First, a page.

With borders opening and restrictions lifting, the travel industry is slowly kicking back in.
Indigenous-owned and managed boutique travel company, InTravel Group, has moved through the pandemic and is pushing to continue creating space for First Nations success in the travel industry.
InTravel Group CEO, Dwayne Good, is a proud Bundjalung man born and raised in Tweed Heads, New South Wales. He is currently based in Melbourne, Victoria.
A self-professed travel industry veteran, Good has spent almost 15 years working in travel; beginning his journey at Flight Centre in 2007.
“I started my travel career back in 2007 as a leisure holiday travel consultant at Flight Centre, helping people book holidays. I climbed the ladder at FC and went into corporate eventually, I stayed there for about seven years. It’s an industry I have really enjoyed,” Good said.
“I then decided I wanted to open up my own travel company because I am entrepreneurial by spirit and I wanted to also do more around Indigenous employment inside the travel industry, which I noticed no one really did.”
From this entrepreneurial spirit, InTravel Group was born almost six years ago.
“InTravel Group is 100 percent Aboriginal-owned, we are a corporate travel agency so we manage travel for a lot of other businesses. Companies that wish to travel around the country and around the world to do their work,” he said.
“We manage our clients’ flights, accommodation, vehicle hire, we pride ourselves on delivering a highly personalised service.”
The travel industry took a hit during COVID-19 restrictions, with InTravel Group struggling.
“Pre-COVID-19 we were on a bit of a roll. We were managing record levels of travel across more than 70 small to medium sized clients, who were based in all states and territories across the country,” Good said.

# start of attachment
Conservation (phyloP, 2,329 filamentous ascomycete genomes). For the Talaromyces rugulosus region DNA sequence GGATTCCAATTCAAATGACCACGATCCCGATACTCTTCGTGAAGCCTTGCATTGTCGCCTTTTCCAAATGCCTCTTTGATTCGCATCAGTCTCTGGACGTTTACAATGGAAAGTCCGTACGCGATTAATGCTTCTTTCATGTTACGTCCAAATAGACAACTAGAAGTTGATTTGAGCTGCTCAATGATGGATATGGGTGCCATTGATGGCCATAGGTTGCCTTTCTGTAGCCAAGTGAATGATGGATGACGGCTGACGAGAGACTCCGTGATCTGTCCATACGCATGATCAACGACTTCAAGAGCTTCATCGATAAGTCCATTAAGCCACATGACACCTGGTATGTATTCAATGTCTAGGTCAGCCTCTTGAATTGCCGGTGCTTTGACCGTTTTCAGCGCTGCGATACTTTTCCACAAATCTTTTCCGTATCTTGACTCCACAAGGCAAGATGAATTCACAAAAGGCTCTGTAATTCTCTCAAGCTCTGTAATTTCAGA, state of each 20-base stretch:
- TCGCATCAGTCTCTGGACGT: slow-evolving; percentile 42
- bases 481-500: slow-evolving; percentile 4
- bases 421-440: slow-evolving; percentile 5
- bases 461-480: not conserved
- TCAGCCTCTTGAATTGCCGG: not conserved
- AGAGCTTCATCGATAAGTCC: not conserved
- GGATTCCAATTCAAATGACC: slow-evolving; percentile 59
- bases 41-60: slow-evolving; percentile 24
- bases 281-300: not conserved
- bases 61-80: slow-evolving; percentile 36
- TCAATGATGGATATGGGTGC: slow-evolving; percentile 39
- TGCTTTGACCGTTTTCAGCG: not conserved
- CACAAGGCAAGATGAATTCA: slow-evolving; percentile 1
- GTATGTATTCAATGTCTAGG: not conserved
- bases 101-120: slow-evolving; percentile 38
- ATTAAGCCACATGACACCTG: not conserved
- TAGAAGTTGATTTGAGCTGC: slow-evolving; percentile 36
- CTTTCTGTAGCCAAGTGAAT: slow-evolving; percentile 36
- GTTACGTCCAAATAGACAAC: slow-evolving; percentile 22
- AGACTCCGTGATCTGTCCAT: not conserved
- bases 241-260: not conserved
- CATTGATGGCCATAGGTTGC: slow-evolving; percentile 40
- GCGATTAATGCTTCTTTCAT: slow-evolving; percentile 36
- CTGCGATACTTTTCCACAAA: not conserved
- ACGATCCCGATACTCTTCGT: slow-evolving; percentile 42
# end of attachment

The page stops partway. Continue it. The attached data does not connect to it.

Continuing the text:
“We had come out of five years of business and were at that point where we were really ready to expand.
“It was nearly [a] 100 percent decrease in sales … it changed the business dramatically.”
The company had to make adjustments to survive the dry spell.
“We were at a standstill, we had to make adjustments to the business. We had to, unfortunately, stand a lot of people down or make people redundant,” Good said.
“We had to do what we could to reduce cost and make sure the business made it through the other side of the downturn.
“[JobKeeper] has helped us bring a number of staff back into the business thankfully. We’ve brought people back in to handle the trickle of enquiry for the clients who are not impacted by travel restrictions, we are also working on some exciting projects that help make us more efficient and improve user experience.
“[We’re also] working on strategic outcomes that are going to help us be even bigger and better on the other side.”
A mover and shaker in the travel sphere, InTravel Group is committed to continuing their work in advocating for Indigenous employment and success.
“We’re open for business; we’ve been challenged but we are really excited for the upturn of the travel industry. We are ready to go and get back on the trail to achieve our vision,” Good said.
“We’re really proud of our contribution to the travel industry because we are a purpose-led business.
“We’re strong advocates for Indigenous economic development and advancement and we feel like we lead the way in the travel industry and that we influence others.”
“We show other travel businesses, other non-Indigenous companies, that they should do more around Indigenous affairs. I’m noticing companies coming up with more employment initiatives, they employ more Indigenous people in their supply chain.
“I feel like we have played a big part in that and that has been one of my personal missions; to show the industry that they have got to do more around Indigenous affairs. I feel like people are noticing our social impact outcomes and doing more so that is something that I’m proud of.”
Moving into the coming years, Good has a plan to see InTravel Group continue its success.
“It is an incredibly rewarding and interesting industry to work in. I want other blackfullas to come and experience the same, by first and foremost working for us, but also even working elsewhere,” he said.
“[I’m] hoping other blackfullas are looking at us and knowing they can open their own business or do these big things too.”
By Rachael Knowles